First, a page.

Report Finds Spate of Emergency Room Closings in Poor Areas

Emergency rooms in the United States have closed at an alarming rate over the past 20 years, particularly those serving lots of poor patients, says a new report in the Journal of the American Medical Association.

From 1990 to 2009, the number of hospitals with emergency rooms in urban and suburban areas declined from 2,446 to 1,779, a 27 percent drop, the research found. 

Dr. Renee Hsia, lead author of the study, told Bloomberg that the closures are hurting patient care and causing overcrowding in the remaining emergency rooms.

“When people don’t have ERs in their neighborhood, it’s not like their emergency disappears,” said Hsia, an assistant professor of emergency medicine at the University of California, San Francisco, and an emergency room doctor at San Franciso General Hospital.”The emergency departments can’t pay for themselves, and it’s expensive care.”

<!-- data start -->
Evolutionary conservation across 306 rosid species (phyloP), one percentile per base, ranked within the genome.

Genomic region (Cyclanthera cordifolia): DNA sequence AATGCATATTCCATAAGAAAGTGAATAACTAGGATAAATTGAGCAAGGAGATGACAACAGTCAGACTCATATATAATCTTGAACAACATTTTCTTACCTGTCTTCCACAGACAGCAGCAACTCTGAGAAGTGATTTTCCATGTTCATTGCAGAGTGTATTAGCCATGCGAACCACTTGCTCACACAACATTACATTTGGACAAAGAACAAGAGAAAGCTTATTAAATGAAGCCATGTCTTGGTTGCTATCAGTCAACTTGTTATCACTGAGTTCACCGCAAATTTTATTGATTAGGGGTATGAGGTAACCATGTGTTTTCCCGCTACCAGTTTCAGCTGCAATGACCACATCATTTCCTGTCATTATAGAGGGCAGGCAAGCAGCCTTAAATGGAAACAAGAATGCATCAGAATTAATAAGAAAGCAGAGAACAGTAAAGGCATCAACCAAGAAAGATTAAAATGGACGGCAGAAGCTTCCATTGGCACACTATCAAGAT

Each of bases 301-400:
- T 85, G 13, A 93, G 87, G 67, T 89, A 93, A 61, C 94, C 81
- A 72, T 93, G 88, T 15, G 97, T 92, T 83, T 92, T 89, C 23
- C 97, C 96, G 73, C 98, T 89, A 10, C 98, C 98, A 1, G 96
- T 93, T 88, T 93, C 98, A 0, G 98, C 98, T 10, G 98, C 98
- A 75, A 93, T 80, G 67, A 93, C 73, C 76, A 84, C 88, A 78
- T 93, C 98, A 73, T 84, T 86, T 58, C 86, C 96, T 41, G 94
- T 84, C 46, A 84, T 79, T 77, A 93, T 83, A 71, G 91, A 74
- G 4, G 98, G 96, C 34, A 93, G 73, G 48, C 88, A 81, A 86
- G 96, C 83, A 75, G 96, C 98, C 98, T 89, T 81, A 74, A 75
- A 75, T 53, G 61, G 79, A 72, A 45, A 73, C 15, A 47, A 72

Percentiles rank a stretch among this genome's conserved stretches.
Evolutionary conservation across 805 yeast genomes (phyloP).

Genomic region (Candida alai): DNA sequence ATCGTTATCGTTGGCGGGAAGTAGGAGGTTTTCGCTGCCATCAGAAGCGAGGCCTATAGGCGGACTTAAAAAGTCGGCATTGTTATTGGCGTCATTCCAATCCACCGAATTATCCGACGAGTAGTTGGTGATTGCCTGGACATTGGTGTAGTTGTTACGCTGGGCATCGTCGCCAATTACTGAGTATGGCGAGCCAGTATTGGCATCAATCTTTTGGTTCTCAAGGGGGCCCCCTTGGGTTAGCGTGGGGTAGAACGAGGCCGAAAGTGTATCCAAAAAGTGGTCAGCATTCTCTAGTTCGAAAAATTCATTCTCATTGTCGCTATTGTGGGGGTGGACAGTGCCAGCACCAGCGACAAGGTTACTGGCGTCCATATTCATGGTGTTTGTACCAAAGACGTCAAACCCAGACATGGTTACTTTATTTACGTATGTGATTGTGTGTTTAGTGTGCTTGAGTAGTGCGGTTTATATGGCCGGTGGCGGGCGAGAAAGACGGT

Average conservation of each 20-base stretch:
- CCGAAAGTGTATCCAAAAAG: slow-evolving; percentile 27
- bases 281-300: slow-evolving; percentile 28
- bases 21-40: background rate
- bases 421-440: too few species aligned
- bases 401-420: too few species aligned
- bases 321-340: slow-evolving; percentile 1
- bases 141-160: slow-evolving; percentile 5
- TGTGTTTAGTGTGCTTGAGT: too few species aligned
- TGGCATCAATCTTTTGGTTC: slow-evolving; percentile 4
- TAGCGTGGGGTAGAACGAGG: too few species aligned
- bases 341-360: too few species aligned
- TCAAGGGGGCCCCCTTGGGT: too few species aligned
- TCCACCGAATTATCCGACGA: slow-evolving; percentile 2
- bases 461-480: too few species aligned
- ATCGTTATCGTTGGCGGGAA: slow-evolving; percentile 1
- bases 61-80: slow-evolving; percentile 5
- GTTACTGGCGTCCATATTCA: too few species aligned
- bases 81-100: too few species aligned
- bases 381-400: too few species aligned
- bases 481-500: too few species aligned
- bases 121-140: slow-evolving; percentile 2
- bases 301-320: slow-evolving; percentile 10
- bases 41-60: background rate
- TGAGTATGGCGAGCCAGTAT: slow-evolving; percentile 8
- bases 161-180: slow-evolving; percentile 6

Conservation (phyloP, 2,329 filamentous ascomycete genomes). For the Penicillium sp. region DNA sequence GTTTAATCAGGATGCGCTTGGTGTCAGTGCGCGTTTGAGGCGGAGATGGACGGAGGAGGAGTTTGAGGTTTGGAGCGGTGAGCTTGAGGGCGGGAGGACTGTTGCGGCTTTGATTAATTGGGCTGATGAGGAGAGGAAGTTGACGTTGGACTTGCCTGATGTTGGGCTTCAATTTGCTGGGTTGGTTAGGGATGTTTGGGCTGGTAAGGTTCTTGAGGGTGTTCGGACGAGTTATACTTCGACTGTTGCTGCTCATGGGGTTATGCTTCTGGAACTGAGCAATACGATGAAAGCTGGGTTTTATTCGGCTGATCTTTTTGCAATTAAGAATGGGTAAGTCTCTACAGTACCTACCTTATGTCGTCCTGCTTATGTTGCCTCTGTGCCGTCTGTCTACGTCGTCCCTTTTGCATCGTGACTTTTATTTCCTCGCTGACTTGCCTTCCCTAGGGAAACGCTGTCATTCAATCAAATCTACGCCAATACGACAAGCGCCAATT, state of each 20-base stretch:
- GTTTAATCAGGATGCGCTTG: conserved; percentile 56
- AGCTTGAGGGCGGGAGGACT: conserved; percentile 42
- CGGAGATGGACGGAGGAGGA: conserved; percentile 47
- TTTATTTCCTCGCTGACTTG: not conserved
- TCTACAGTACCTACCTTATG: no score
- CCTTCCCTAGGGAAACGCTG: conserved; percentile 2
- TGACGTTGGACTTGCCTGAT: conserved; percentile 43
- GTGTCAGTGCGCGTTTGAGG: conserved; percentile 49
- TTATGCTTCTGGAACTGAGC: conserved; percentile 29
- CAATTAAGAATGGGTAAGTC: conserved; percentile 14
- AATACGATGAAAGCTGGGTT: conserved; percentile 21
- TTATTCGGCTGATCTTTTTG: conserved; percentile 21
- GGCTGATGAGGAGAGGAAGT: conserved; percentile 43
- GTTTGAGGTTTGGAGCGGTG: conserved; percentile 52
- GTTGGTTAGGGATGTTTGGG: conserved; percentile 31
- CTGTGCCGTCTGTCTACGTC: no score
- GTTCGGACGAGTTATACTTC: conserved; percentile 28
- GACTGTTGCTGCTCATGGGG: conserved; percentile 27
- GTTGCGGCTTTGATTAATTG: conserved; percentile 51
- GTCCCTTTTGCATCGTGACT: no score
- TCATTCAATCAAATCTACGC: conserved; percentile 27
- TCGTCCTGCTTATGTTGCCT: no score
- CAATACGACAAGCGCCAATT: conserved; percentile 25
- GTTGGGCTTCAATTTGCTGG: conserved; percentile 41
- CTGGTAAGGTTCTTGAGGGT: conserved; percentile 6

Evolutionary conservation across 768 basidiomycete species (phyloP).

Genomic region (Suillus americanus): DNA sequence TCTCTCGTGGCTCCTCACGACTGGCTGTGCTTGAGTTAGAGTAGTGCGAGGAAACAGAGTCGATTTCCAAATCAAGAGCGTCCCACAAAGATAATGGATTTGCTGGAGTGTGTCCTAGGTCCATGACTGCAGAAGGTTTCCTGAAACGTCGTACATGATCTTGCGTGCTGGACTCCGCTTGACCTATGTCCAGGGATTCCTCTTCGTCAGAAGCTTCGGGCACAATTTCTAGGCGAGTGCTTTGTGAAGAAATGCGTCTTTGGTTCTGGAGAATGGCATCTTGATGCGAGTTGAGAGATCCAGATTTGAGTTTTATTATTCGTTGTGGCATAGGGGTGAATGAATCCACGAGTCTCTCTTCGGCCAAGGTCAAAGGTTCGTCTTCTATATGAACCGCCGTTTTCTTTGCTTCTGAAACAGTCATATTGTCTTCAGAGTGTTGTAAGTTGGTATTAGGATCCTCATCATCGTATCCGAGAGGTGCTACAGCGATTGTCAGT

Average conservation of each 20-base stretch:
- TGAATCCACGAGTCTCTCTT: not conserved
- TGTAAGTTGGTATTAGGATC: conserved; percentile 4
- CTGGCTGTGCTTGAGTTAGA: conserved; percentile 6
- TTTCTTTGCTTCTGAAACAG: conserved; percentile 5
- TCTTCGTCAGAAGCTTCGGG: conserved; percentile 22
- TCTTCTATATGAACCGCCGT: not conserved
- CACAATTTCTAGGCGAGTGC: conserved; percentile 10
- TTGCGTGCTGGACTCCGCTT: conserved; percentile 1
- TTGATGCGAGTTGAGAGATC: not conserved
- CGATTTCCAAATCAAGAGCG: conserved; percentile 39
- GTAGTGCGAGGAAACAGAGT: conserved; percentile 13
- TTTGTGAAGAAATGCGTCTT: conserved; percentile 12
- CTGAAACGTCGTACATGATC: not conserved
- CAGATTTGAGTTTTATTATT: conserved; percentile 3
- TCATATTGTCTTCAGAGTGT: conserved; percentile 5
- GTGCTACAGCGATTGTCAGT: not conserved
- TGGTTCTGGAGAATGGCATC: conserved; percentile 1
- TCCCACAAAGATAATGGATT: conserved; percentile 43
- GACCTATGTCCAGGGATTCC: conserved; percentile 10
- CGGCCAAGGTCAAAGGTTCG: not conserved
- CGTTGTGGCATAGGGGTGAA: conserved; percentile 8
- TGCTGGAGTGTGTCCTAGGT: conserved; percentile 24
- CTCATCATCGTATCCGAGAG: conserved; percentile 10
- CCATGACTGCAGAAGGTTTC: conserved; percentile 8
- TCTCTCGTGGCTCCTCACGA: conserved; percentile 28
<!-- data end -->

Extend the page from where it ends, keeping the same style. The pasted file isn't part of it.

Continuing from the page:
Federal law requires emergency rooms to treat patients regardless of their ability to pay, the study noted. That leaves them vulnerable to the harsh economics that have prompted hospitals, particularly struggling for-profit facilities, to close ERs.

“We can’t expect  the market to allocate critical resources like these in an equitable way,” Hsia told The New York Times.

Dr. Sandra Schneider, president of the American College of Emergency Physicians, added that financial pressures have left “emergency care in this country in crisis …. We don’t anticipate it will get any better.”

A hospital trade group official criticized the JAMA study. Steve Speil, senior vice president with the Federation of American Hospitals, said the researchers’ data-collection methods may have exaggerated the number of emergency rooms that have closed because of the way they accounted for hospital mergers. Even so, he acknowledged that  emergency room overcrowding is “a major problem.”

 

 

 

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